Interview Week!

This week is interview week at the Conservation Center – the week that applicants get to see the premises, meet their potential future advisors, and run the gauntlet of the panel interview. As a second-year student, it’s really interesting to view the process from a relatively uninvested vantage point. Of course, I’m curious (read: DYING) to learn about my future colleagues at the center but at the same time, I have no part in the anxieties, hopes, and dreams that were so much a part of the process when I was applying myself.

Frankly, I admire every applicant who makes it to the interview. Making it this far involves sacrifices and hard work, and an almost insane passion for the preservation of cultural heritage. Getting this far is the culmination of years of preparation, and all prospective interviewees should be aware of this.

So this is a bit late, but here are my two cents for making it through the interview process:

  1. Be yourself. Remember, everyone on the panel has seen a million treatments presented in thousands of ways. They’ve done them themselves! The real thing that makes you stand out is not the treatment you present but who you are. They’re interested in your passion and your curiosity. They want to see how you communicate. So as hard as it is – be yourself! (Your best self!)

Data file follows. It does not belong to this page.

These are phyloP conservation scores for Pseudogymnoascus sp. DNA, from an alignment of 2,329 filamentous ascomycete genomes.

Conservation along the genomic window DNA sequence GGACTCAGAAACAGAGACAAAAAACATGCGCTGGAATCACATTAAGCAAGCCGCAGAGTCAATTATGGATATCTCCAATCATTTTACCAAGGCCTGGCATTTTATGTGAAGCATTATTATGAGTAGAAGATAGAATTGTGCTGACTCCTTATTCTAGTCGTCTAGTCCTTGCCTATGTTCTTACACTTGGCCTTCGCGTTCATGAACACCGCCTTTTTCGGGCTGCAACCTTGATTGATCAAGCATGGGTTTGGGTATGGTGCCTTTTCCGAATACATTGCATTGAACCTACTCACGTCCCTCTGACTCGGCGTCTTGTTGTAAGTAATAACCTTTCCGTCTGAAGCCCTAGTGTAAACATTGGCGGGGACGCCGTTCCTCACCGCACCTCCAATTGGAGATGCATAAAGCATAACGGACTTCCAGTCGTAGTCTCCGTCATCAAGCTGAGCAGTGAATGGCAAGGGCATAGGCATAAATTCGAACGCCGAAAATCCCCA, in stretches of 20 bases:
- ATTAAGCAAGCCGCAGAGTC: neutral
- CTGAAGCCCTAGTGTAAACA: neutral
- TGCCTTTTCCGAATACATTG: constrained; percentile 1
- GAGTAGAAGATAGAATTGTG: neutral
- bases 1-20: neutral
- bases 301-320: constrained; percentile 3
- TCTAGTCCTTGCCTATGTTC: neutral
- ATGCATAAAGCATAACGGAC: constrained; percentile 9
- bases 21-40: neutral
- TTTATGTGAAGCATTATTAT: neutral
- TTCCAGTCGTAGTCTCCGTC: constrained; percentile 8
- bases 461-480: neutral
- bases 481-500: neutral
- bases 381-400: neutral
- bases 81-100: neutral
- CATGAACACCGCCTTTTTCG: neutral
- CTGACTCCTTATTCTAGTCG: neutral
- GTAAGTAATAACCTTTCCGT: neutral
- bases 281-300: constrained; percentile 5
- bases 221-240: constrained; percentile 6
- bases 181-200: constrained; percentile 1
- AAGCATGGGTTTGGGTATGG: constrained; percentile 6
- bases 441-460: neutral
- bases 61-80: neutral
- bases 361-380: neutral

2. Ask questions. The current students are there to be your resources. Curious about housing in New York? Wondering what kinds of analytical instrumentation we have on hand? Want to know about the curriculum but nervous about asking staff or faculty? Ask us!
  3. Plan for housing and transportation. This is more practical than anything else: keep in mind your portfolio when planning to come to your interview. This means that if your portfolio is bulky and difficult to carry and you’re staying in Brooklyn, PLEASE take a cab in to Manhattan! The amount of anxiety prevented will be worth the cost. In fact, perhaps plan to stay in Manhattan the night before your interview AND take a cab over. The day is stressful enough without worrying about subway breakdowns and late buses. This is why other programs generally offer housing with students; NYC housing being the way it is, this isn’t practical for most of us here.
  4. Talk to your peers. While it’s natural to be a bit absorbed in your own anxieties, it’s worth getting to know the other people who are interviewing. The way NYU interviews, people interested in the same specialization interview on the same day. If you’re interested in painting conservation, chances are that so are the others interviewing that day. This means that you are interviewing with (hopefully) your future colleagues. They may be accepted along with you, or at another program. I met at least one of my classmates and several of my colleagues at other programs during interviews!

Meanwhile, for applicants who don’t make it – don’t despair! This is a chance for you to do other things — things you won’t necessarily have time for once you’re in grad school. (My back-up plan had involved taking more art classes in ceramics and printmaking — things I have absolutely no time to pursue these days!) Be sure to contact the administration to find out how you can improve your application, and feel free to contact students as well! If you’re not sure how to, the administration can always put you in touch with a student in your specialty.

Late though this post is in the interview process, good luck! I’ll have my fingers crossed for you.

There really is light at the end of the tunnel!

There really is light at the end of the tunnel!

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About Saira

Saira is a newly fledged book conservator currently based in New York.
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